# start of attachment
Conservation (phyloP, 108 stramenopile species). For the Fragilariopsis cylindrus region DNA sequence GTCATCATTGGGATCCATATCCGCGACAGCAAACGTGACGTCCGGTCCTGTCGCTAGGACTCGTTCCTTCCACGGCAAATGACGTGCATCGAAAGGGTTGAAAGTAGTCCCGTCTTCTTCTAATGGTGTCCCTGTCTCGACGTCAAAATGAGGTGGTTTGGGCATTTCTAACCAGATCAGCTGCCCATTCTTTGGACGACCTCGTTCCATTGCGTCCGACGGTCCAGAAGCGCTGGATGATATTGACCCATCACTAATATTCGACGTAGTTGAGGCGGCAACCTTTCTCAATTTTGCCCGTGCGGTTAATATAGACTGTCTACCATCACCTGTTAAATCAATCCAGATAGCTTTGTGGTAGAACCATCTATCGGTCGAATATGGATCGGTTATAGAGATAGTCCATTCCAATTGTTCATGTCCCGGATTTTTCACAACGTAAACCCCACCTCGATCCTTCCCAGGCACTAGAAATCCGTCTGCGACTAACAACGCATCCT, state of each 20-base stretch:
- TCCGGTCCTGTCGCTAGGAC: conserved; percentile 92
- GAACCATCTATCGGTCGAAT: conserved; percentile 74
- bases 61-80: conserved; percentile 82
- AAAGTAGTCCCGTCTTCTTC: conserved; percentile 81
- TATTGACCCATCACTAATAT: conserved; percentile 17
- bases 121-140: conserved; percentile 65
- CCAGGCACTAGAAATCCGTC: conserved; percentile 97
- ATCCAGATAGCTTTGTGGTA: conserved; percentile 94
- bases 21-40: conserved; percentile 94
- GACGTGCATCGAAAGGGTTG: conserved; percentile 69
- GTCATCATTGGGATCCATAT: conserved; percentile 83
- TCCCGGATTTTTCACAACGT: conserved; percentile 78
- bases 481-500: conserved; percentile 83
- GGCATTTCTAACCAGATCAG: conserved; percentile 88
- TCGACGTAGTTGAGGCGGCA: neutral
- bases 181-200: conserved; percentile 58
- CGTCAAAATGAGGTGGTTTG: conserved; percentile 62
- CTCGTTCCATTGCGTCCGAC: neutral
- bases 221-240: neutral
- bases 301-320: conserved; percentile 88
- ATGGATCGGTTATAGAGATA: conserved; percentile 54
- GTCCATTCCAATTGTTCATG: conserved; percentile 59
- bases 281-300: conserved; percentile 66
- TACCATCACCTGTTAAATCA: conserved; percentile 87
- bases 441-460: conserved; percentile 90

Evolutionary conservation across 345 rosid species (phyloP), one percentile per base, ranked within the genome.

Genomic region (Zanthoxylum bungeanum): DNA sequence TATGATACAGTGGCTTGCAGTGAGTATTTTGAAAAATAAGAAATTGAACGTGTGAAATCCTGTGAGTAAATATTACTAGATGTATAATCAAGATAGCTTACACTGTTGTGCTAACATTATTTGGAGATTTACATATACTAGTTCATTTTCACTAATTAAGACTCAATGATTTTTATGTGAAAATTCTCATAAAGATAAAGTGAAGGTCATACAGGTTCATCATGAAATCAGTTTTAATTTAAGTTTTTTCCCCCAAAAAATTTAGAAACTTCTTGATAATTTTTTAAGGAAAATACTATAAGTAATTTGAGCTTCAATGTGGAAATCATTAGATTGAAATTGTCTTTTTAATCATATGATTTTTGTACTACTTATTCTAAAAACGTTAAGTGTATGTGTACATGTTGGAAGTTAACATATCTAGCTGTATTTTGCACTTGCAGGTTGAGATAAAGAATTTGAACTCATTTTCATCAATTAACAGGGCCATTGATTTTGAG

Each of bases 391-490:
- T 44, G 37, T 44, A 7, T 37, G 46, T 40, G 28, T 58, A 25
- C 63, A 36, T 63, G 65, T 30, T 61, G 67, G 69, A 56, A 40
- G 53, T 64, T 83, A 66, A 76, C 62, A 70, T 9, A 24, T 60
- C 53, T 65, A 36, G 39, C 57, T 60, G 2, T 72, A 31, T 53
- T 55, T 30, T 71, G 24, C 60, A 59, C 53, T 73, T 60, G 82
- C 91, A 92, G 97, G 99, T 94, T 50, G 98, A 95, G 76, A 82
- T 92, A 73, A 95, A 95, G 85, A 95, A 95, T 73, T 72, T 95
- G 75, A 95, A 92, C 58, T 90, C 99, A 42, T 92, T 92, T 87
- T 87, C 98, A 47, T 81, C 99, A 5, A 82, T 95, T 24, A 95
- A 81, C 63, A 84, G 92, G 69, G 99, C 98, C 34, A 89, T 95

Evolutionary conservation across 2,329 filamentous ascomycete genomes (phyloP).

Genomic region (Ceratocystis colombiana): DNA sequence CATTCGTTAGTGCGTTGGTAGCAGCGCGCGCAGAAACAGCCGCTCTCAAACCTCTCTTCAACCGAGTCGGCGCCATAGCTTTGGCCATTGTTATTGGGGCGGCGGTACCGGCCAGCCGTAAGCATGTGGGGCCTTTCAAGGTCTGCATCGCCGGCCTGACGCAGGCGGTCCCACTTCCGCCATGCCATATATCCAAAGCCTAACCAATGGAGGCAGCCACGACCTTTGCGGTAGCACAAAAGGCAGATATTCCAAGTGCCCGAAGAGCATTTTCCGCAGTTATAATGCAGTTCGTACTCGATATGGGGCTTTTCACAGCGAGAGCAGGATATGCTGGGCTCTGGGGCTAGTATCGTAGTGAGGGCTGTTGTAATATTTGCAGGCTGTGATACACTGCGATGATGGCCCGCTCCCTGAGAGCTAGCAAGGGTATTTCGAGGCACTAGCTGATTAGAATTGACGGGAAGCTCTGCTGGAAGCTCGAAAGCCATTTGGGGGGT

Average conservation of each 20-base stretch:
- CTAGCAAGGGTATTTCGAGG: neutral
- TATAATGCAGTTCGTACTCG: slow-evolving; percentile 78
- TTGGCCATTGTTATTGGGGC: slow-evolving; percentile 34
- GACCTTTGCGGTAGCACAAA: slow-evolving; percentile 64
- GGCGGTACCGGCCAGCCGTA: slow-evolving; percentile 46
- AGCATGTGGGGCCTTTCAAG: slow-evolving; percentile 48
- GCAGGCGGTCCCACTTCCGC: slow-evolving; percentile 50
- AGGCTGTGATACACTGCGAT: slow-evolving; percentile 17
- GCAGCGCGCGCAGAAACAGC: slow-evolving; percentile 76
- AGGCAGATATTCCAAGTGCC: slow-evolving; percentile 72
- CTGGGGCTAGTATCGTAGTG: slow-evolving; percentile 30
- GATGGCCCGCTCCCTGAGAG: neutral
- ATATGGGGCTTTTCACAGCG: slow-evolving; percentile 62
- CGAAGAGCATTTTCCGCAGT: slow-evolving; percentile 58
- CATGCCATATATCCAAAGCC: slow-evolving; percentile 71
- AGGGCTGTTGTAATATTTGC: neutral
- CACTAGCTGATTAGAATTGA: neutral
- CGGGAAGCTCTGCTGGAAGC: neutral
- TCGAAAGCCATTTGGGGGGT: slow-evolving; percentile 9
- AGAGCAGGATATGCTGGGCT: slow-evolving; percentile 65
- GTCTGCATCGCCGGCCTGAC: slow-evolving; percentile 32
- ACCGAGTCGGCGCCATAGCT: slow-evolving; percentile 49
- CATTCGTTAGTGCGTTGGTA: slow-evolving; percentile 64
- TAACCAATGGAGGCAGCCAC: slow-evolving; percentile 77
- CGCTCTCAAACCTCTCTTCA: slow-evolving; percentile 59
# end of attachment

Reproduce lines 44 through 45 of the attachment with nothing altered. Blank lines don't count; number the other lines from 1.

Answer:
- TATAATGCAGTTCGTACTCG: slow-evolving; percentile 78
- TTGGCCATTGTTATTGGGGC: slow-evolving; percentile 34